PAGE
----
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It was a reasonable ask. Amanda Dabrowski and Jessie Dertke just wanted to do more outdoor activities and go camping. So, they joined the Boy Scouts. Specifically, Arlington’s Troop 104, the oldest continuously operated troop in the Commonwealth and first established more than a century ago.
For nearly all of those years, though, girls weren’t allowed to join.
But all of that changed in 2019 when the Boy Scouts of America allowed girls ages 11 to 17 years old to enter their ranks for the first time. The organization was renamed Scouts BSA. Additionally, the new members were given the opportunity to rise to the rank of Eagle Scout.
The very first day, February 1, 2019, that girls were allowed to join the Boy Scouts, then-12-year-old Dabrowski did exactly that. And went camping, winter be damned.
“I was so excited. And there was a camp-up that day, so I went out and did it. It was six degrees and freezing cold. But I was really, really psyched,” Dabrowski tells ARLnow, now 15 and living in the Ashton Heights neighborhood.
Dabrowski, as well as Dertke have gone on to become Eagle Scouts, making them among the first girls in Arlington to not only be part of what was once called the Boy Scouts but achieve the organization’s highest rank.
“I’m super proud,” Dabrowski says. “It makes me really happy and [becoming an Eagle Scout] doesn’t feel quite real yet… I’m one of the first people within the movement to be part of this.”
Overall, the two Arlingtonians are part of as many as 140,000 girls nationwide who have joined Scouts BSA since early 2019.
Like some who make history, the locals’ initial intentions weren’t necessarily to be first. It was simply to have the same opportunities as their male counterparts. They just wanted to go camping, build fires, and learn how to use a hatchet.
Dabrowski explains that she used to tag along with her twin brother’s troop, doing all of the same activities and completing all the tasks, but wasn’t given the same opportunity for recognition.
“It was really hard to see my brother get the awards and, then, I had done the same things, but wasn’t able to be awarded it because of my gender,” she says.
For 18-year-old Dertke, who’s now a student at Virginia Tech, joining the Scouts was also a way to get outside and go camping. Though, she did have some trepidation about joining.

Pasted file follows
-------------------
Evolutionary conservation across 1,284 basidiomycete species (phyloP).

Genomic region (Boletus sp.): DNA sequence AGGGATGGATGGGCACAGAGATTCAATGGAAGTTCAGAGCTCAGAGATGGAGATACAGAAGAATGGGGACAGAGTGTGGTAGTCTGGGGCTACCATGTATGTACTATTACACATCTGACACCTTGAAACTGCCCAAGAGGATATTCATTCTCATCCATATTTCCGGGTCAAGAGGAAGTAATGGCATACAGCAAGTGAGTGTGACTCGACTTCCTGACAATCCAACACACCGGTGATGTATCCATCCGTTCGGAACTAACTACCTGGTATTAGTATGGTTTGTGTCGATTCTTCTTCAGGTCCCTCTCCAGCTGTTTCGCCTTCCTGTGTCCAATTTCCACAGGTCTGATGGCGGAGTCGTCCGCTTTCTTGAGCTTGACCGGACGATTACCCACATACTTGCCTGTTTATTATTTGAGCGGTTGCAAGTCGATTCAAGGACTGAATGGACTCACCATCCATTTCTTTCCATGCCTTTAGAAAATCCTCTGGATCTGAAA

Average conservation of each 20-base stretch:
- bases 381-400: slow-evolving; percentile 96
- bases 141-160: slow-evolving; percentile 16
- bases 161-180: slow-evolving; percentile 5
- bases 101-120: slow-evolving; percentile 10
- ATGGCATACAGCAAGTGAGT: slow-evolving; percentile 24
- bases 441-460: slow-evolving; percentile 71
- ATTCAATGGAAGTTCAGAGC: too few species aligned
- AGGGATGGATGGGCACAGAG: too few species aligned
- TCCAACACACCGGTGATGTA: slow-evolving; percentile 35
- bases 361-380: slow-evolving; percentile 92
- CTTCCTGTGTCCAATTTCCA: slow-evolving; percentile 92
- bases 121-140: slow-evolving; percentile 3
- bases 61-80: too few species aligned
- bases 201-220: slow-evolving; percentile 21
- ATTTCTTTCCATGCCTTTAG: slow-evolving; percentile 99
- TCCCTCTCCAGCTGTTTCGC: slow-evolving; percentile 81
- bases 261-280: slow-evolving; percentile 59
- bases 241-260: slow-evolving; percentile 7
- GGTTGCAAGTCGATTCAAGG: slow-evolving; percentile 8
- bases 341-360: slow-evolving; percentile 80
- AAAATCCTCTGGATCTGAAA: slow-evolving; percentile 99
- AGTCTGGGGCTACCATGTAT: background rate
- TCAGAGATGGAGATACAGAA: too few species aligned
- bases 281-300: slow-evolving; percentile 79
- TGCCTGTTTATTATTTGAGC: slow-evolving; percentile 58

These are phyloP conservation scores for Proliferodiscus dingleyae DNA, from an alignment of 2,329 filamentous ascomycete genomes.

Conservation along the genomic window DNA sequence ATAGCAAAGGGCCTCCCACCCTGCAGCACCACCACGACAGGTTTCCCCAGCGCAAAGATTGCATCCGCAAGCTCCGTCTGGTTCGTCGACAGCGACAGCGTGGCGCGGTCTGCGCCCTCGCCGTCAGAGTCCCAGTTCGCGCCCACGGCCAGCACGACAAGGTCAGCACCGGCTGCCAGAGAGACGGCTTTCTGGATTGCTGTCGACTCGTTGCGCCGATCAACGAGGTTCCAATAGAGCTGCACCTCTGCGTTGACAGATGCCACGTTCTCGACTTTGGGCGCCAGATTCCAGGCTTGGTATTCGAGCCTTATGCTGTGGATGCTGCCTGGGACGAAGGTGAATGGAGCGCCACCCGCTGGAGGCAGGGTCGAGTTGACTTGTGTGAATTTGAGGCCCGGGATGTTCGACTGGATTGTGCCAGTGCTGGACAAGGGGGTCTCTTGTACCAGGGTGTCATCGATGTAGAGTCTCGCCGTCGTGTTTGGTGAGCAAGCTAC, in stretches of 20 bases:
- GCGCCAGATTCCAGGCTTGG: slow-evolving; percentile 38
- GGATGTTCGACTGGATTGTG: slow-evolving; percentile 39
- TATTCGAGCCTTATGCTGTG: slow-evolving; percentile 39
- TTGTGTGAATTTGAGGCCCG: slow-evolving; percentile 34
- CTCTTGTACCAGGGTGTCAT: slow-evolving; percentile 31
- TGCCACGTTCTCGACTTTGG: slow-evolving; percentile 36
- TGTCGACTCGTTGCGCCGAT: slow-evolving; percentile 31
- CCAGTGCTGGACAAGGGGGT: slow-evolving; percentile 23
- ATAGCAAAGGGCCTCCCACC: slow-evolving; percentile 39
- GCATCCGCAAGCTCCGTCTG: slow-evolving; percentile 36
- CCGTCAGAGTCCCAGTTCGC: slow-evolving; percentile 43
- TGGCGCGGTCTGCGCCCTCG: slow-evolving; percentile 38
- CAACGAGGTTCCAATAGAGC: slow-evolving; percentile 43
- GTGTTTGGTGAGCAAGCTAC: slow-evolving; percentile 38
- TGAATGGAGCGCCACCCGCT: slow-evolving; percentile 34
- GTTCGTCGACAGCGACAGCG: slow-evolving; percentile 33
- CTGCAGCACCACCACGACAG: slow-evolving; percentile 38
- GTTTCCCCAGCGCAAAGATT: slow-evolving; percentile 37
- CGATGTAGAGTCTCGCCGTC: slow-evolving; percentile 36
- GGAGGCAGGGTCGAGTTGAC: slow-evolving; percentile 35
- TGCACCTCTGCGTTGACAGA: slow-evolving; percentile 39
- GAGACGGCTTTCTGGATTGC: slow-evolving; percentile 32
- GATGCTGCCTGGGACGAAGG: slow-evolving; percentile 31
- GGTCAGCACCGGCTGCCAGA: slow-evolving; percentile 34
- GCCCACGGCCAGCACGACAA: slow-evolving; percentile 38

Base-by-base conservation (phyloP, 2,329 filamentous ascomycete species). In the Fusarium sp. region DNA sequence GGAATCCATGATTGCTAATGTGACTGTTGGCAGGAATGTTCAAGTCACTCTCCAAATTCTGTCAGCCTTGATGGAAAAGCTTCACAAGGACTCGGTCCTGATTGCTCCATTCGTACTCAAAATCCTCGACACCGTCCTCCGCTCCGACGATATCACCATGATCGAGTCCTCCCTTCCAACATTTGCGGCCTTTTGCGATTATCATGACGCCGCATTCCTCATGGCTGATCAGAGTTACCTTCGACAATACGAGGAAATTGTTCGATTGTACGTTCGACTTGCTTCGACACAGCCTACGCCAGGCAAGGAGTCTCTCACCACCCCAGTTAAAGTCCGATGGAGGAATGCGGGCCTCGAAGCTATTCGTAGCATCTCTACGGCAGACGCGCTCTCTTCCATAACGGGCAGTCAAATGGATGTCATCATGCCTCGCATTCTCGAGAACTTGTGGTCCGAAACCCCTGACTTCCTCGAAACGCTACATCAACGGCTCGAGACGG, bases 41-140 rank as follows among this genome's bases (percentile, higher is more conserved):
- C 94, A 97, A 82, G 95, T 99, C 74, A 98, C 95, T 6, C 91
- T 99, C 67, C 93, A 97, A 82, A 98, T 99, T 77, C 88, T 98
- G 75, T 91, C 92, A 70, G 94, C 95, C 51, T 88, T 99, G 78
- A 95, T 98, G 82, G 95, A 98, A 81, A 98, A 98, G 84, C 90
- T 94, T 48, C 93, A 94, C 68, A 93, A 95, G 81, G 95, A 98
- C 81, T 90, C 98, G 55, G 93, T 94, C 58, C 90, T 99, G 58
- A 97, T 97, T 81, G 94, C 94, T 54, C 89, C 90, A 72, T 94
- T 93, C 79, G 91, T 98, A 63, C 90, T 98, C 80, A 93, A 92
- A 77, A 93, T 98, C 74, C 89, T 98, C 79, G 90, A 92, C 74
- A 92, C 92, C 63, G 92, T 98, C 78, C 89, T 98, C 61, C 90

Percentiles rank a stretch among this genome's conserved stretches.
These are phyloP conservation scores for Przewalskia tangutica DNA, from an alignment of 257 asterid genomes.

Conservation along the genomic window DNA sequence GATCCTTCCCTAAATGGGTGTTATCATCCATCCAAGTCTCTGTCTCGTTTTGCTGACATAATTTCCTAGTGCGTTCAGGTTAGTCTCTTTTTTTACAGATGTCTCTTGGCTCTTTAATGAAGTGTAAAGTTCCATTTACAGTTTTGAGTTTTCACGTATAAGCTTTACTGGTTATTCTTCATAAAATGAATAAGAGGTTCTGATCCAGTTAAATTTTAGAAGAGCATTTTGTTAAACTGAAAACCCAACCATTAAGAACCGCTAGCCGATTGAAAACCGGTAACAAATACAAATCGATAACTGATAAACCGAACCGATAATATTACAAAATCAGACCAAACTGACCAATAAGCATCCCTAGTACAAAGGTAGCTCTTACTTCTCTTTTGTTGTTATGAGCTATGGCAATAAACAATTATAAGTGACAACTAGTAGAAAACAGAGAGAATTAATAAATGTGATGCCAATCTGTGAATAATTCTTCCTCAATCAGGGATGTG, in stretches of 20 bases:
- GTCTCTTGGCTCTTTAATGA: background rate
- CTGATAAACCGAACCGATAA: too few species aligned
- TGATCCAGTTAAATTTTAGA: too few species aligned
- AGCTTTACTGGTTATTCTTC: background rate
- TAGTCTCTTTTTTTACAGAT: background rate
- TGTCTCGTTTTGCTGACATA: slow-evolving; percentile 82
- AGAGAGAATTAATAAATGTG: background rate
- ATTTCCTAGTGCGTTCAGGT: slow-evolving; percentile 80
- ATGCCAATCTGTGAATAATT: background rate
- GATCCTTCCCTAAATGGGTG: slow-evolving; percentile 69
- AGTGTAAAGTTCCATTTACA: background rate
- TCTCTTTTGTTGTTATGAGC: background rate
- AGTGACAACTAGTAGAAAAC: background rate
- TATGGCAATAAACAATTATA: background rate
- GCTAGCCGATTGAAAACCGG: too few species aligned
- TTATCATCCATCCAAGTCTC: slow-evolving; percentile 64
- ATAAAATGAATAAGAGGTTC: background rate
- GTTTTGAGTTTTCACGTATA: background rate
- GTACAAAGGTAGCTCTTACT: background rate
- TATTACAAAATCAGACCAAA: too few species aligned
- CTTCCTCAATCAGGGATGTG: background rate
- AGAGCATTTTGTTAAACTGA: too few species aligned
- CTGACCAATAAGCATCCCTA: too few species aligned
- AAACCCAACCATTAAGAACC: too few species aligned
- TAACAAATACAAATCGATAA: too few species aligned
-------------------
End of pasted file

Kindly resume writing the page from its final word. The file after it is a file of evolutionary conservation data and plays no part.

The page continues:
“I kinda didn’t really want to join at first because I was worried people would say, ‘What are you doing here? You are a girl?’,” she says. “It was actually a great atmosphere and everyone was very supportive. It was a very good decision [to join].”
Arlington Agenda is a listing of interesting events for the week ahead in Arlington County and local events being held online. If you’d like your event considered, fill out the event submission form to submit it to our event calendar.
Tuesday, May 18
Anxiety, Isolation And Hopelessness: The Pandemic Mental Health Crisis
Via Zoom or Facebook
Time: 7:30-8:30 p.m.
WAMU host Kojo Nnamdi will be part of a round-table discussion with a panel of experts to discuss the state of mental health in the wake of the pandemic. Kojo and the panel of experts will discuss the effects of COVID-19 on mental health and what can be done to get people the needed help.
Thursday, May 20
The Columbia Pike Revitalization Organization is celebrating its 35th year with a virtual luncheon to discuss how far the Pike has come as a community and the progress still being made. A donation to the organization is required for registration, with optional amounts of $35, $50 and $89.
Saturday, May 22
National Landing Farmers Market
Metropolitan Park (1330 S Fair Street)
Time: 8 a.m.-Noon
The National Landing BID is launching a weekly farmers’ market in Pentagon City every Saturday, offering a variety of meat, eggs, and produce options. The markets start this Saturday and will run through July 31.